And for the most part, I think, the shell-shocked vibe wasn’t the quarterback’s fault. For starters, Stidham had virtually no support from the ground game — reliable bruiser that he is, Kamryn Pettway ground out 74 yards on 22 carries, but the majority of that total came in the first quarter, and he presented no threat whatsoever to break one. Auburn badly missed its home-run hitter in the backfield, Kerryon Johnson, and without him didn’t bother creating touches for any other backs besides Pettway. By the second half it was obvious that whatever points Auburn might manage to eke out would have to come via Stidham’s arm, and Clemson’s pass rush consistently made that impossible.

I don’t think that’s hyperbole. To get an idea of just how quickly rushers were arriving in Stidham’s lap, I charted each of Clemson’s sacks with a stopwatch: Specifically, I measured the time between the snap and the point at which Stidham was either sacked or forced to move in a way that made getting off a viable pass out of the question. On a couple occasions, he was able to scramble while keeping his eyes downfield, so I kept the clock running; more often, escaping the grasp of one defender led him right into the path of another with no chance to regroup, and on those plays I stopped the time at the initial pressure.

I didn’t include hurries, hits, scrambles, throwaways, or an early intentional-grounding penalty that was credited as a sack. (The penalty came on a flea-flicker, anyway, which deliberately distorted the thing I’m trying to measure.) On the 10 bona-fide sacks I did include, Stidham was running for his life almost immediately:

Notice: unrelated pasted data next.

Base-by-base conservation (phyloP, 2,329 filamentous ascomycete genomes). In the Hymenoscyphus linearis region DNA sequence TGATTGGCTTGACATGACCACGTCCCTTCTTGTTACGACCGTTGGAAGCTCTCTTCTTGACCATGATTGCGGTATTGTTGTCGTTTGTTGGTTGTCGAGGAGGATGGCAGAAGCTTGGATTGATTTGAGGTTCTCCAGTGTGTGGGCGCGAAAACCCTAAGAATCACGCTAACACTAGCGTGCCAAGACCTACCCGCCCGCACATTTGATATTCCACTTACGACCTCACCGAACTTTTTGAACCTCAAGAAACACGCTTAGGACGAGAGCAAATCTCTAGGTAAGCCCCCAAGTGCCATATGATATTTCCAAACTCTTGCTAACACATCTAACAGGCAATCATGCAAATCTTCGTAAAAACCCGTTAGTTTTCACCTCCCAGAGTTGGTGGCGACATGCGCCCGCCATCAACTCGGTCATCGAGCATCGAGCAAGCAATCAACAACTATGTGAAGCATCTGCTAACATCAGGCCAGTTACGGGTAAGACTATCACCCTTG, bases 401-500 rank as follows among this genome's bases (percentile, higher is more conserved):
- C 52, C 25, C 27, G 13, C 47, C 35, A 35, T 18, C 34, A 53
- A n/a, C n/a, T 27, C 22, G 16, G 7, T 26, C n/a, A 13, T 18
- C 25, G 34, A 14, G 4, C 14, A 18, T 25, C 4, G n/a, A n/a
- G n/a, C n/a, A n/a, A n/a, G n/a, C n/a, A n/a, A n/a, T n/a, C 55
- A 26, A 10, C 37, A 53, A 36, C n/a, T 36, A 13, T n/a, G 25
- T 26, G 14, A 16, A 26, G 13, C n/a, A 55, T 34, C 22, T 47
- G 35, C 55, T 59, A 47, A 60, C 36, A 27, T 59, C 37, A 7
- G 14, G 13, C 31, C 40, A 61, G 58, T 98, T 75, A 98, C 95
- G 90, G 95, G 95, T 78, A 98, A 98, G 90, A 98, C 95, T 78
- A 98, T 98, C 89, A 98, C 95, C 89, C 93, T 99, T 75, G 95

The shaded plays are ones on which Stidham was either hit or forced to abandon the play in less than three seconds. Usually, that was simply the result of one of Clemson’s NFL-ready linemen blazing past an overmatched blocker, as Christian Wilkins did to Braden Smith early in the second quarter …

… and Clelin Ferrell did to Prince Tega Wanhogo, a first-time starter at left tackle…

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… and Austin Bryant did to right tackle Darius James…

… and Ferrell did at Wanhogo’s expense again, this time in the fourth quarter:

On a couple occasions, Stidham didn’t even have the benefit of a blocker attempting to impede the rush. Auburn’s best scoring chance of the second half, following a Clemson fumble, was snuffed out on a 4th-and-1 zone blitz that a) gave linebacker J.D. Davis a free run at Stidham, and b) left multiple Auburn linemen blocking air as their quarterback was dragged down for the umpteenth time:

Fast forward to Auburn’s final, futile drive in the fourth quarter, and more of the same:

By that point, Stidham looked like he was content to make it out of Death Valley without literally dying — it almost seemed like an act of mercy when Auburn’s defense failed to get a stop that would have facilitated one last drive in the face of that rush. Clemson’s front four is frighteningly good, but imagining the same offensive line attempting to block the frighteningly good defensive lines from LSU, Georgia and Alabama later this year is just … well, frightening.

An obvious way to help Stidham find his comfort zone in the pocket would be to devise more short, quick throws that get the ball out of his hand before the rush can arrive. But the Tigers tried that against Clemson on a couple of doomed screen passes, which yielded nothing. (In fact, at one point Stidham was sacked on a botched screen pass after Clemson tied up the would-be receiver in the backfield.) At heart, Auburn has always been a run-first operation, which has typically been the profile of Gus Malzahn’s best teams, as well; Pettway’s high-volume, time-consuming style could be an ideal complement to the defense, just as was at times last year. But Auburn added Stidham last December specifically to bring more juice to the passing game against the Clemsons, Georgias and Bamas. If that’s off the table, so is any reason to expect the Tigers to contend for anything better than the Citrus Bowl.